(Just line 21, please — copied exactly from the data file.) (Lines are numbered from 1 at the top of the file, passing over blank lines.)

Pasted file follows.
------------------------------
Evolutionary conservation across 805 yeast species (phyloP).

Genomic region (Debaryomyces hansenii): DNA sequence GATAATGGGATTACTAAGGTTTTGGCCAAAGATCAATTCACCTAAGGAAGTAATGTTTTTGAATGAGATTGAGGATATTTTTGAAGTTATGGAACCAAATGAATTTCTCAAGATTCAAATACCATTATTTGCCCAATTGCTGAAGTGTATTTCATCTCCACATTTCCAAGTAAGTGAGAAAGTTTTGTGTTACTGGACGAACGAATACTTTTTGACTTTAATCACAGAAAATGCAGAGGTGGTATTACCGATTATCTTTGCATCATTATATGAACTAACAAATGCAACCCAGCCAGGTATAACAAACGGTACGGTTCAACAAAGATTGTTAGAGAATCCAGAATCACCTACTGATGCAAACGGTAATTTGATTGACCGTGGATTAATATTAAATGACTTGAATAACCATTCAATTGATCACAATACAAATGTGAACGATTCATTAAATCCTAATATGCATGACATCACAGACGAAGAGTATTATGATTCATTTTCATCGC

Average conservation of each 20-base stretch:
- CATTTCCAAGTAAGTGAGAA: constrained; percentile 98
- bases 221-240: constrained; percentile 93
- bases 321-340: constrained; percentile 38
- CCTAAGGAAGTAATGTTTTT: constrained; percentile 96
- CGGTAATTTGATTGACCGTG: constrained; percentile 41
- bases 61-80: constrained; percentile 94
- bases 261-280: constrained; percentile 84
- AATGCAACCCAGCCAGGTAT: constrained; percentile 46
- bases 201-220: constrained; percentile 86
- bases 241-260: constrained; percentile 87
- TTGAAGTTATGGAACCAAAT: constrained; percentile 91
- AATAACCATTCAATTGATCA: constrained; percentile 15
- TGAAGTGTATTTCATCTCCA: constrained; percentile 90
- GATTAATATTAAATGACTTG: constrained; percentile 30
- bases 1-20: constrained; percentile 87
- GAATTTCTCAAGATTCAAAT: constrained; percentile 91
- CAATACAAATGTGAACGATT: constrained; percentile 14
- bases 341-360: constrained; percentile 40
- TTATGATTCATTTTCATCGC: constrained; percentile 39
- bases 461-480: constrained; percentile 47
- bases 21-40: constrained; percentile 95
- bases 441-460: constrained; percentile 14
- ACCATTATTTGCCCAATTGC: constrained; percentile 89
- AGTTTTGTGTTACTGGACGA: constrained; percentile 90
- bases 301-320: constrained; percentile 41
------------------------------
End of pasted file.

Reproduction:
- bases 341-360: constrained; percentile 40